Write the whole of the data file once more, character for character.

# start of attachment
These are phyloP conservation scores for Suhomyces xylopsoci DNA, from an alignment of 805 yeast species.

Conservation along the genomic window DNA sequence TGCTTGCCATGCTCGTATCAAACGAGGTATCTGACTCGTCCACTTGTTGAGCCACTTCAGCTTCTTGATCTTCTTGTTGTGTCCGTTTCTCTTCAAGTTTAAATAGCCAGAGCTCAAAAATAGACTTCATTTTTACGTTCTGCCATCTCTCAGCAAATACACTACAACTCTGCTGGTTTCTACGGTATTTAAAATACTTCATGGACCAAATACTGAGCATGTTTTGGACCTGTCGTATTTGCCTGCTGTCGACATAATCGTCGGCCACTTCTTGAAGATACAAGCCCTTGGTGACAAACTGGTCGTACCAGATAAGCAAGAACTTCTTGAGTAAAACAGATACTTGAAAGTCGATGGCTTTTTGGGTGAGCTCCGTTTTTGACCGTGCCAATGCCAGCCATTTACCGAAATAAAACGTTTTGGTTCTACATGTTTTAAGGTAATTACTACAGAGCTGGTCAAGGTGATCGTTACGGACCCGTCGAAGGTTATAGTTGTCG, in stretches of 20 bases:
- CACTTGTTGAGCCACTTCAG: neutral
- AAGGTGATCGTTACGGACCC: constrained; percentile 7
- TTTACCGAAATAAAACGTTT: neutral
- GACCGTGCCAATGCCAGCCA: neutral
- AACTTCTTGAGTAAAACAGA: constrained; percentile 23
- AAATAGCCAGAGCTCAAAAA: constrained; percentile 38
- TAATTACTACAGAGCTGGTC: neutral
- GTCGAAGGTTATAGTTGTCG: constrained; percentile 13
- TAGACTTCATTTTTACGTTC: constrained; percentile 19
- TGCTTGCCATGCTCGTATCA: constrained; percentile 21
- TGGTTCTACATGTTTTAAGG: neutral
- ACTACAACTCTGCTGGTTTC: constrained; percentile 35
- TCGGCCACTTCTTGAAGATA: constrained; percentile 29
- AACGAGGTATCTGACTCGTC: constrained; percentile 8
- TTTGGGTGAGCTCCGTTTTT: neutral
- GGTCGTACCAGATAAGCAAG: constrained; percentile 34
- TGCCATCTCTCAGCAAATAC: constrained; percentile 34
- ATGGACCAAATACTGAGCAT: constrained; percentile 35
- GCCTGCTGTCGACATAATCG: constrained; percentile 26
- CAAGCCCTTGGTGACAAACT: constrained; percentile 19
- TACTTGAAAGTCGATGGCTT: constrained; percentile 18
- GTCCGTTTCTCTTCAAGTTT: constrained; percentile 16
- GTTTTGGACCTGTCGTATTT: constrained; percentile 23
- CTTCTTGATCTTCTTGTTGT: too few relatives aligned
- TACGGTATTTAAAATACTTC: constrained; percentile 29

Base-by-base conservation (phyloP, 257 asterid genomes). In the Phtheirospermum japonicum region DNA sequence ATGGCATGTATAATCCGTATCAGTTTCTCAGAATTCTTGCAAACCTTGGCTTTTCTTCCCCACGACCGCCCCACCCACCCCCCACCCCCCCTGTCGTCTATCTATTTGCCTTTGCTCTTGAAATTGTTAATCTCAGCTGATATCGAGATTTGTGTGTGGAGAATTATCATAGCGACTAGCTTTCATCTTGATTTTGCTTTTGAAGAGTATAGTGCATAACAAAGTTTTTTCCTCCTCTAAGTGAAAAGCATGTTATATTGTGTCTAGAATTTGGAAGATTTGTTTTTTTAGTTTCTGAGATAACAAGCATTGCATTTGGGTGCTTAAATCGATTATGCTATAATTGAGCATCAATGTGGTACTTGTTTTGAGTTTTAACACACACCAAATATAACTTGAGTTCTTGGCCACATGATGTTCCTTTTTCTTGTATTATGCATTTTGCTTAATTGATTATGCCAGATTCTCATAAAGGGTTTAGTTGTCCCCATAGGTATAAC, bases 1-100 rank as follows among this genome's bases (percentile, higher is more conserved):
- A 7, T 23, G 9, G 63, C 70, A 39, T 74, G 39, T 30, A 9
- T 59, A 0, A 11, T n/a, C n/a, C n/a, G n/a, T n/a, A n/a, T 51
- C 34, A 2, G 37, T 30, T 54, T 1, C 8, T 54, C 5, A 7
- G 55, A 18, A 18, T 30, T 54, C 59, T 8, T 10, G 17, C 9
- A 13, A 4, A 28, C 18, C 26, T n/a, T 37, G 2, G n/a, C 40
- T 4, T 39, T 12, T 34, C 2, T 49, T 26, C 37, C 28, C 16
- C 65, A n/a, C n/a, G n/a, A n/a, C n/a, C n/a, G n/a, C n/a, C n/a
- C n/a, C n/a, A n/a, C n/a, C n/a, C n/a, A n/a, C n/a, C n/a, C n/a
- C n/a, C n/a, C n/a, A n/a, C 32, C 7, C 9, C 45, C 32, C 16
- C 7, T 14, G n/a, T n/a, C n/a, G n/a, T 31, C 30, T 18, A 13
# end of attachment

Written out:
These are phyloP conservation scores for Suhomyces xylopsoci DNA, from an alignment of 805 yeast species.

Conservation along the genomic window DNA sequence TGCTTGCCATGCTCGTATCAAACGAGGTATCTGACTCGTCCACTTGTTGAGCCACTTCAGCTTCTTGATCTTCTTGTTGTGTCCGTTTCTCTTCAAGTTTAAATAGCCAGAGCTCAAAAATAGACTTCATTTTTACGTTCTGCCATCTCTCAGCAAATACACTACAACTCTGCTGGTTTCTACGGTATTTAAAATACTTCATGGACCAAATACTGAGCATGTTTTGGACCTGTCGTATTTGCCTGCTGTCGACATAATCGTCGGCCACTTCTTGAAGATACAAGCCCTTGGTGACAAACTGGTCGTACCAGATAAGCAAGAACTTCTTGAGTAAAACAGATACTTGAAAGTCGATGGCTTTTTGGGTGAGCTCCGTTTTTGACCGTGCCAATGCCAGCCATTTACCGAAATAAAACGTTTTGGTTCTACATGTTTTAAGGTAATTACTACAGAGCTGGTCAAGGTGATCGTTACGGACCCGTCGAAGGTTATAGTTGTCG, in stretches of 20 bases:
- CACTTGTTGAGCCACTTCAG: neutral
- AAGGTGATCGTTACGGACCC: constrained; percentile 7
- TTTACCGAAATAAAACGTTT: neutral
- GACCGTGCCAATGCCAGCCA: neutral
- AACTTCTTGAGTAAAACAGA: constrained; percentile 23
- AAATAGCCAGAGCTCAAAAA: constrained; percentile 38
- TAATTACTACAGAGCTGGTC: neutral
- GTCGAAGGTTATAGTTGTCG: constrained; percentile 13
- TAGACTTCATTTTTACGTTC: constrained; percentile 19
- TGCTTGCCATGCTCGTATCA: constrained; percentile 21
- TGGTTCTACATGTTTTAAGG: neutral
- ACTACAACTCTGCTGGTTTC: constrained; percentile 35
- TCGGCCACTTCTTGAAGATA: constrained; percentile 29
- AACGAGGTATCTGACTCGTC: constrained; percentile 8
- TTTGGGTGAGCTCCGTTTTT: neutral
- GGTCGTACCAGATAAGCAAG: constrained; percentile 34
- TGCCATCTCTCAGCAAATAC: constrained; percentile 34
- ATGGACCAAATACTGAGCAT: constrained; percentile 35
- GCCTGCTGTCGACATAATCG: constrained; percentile 26
- CAAGCCCTTGGTGACAAACT: constrained; percentile 19
- TACTTGAAAGTCGATGGCTT: constrained; percentile 18
- GTCCGTTTCTCTTCAAGTTT: constrained; percentile 16
- GTTTTGGACCTGTCGTATTT: constrained; percentile 23
- CTTCTTGATCTTCTTGTTGT: too few relatives aligned
- TACGGTATTTAAAATACTTC: constrained; percentile 29

Base-by-base conservation (phyloP, 257 asterid genomes). In the Phtheirospermum japonicum region DNA sequence ATGGCATGTATAATCCGTATCAGTTTCTCAGAATTCTTGCAAACCTTGGCTTTTCTTCCCCACGACCGCCCCACCCACCCCCCACCCCCCCTGTCGTCTATCTATTTGCCTTTGCTCTTGAAATTGTTAATCTCAGCTGATATCGAGATTTGTGTGTGGAGAATTATCATAGCGACTAGCTTTCATCTTGATTTTGCTTTTGAAGAGTATAGTGCATAACAAAGTTTTTTCCTCCTCTAAGTGAAAAGCATGTTATATTGTGTCTAGAATTTGGAAGATTTGTTTTTTTAGTTTCTGAGATAACAAGCATTGCATTTGGGTGCTTAAATCGATTATGCTATAATTGAGCATCAATGTGGTACTTGTTTTGAGTTTTAACACACACCAAATATAACTTGAGTTCTTGGCCACATGATGTTCCTTTTTCTTGTATTATGCATTTTGCTTAATTGATTATGCCAGATTCTCATAAAGGGTTTAGTTGTCCCCATAGGTATAAC, bases 1-100 rank as follows among this genome's bases (percentile, higher is more conserved):
- A 7, T 23, G 9, G 63, C 70, A 39, T 74, G 39, T 30, A 9
- T 59, A 0, A 11, T n/a, C n/a, C n/a, G n/a, T n/a, A n/a, T 51
- C 34, A 2, G 37, T 30, T 54, T 1, C 8, T 54, C 5, A 7
- G 55, A 18, A 18, T 30, T 54, C 59, T 8, T 10, G 17, C 9
- A 13, A 4, A 28, C 18, C 26, T n/a, T 37, G 2, G n/a, C 40
- T 4, T 39, T 12, T 34, C 2, T 49, T 26, C 37, C 28, C 16
- C 65, A n/a, C n/a, G n/a, A n/a, C n/a, C n/a, G n/a, C n/a, C n/a
- C n/a, C n/a, A n/a, C n/a, C n/a, C n/a, A n/a, C n/a, C n/a, C n/a
- C n/a, C n/a, C n/a, A n/a, C 32, C 7, C 9, C 45, C 32, C 16
- C 7, T 14, G n/a, T n/a, C n/a, G n/a, T 31, C 30, T 18, A 13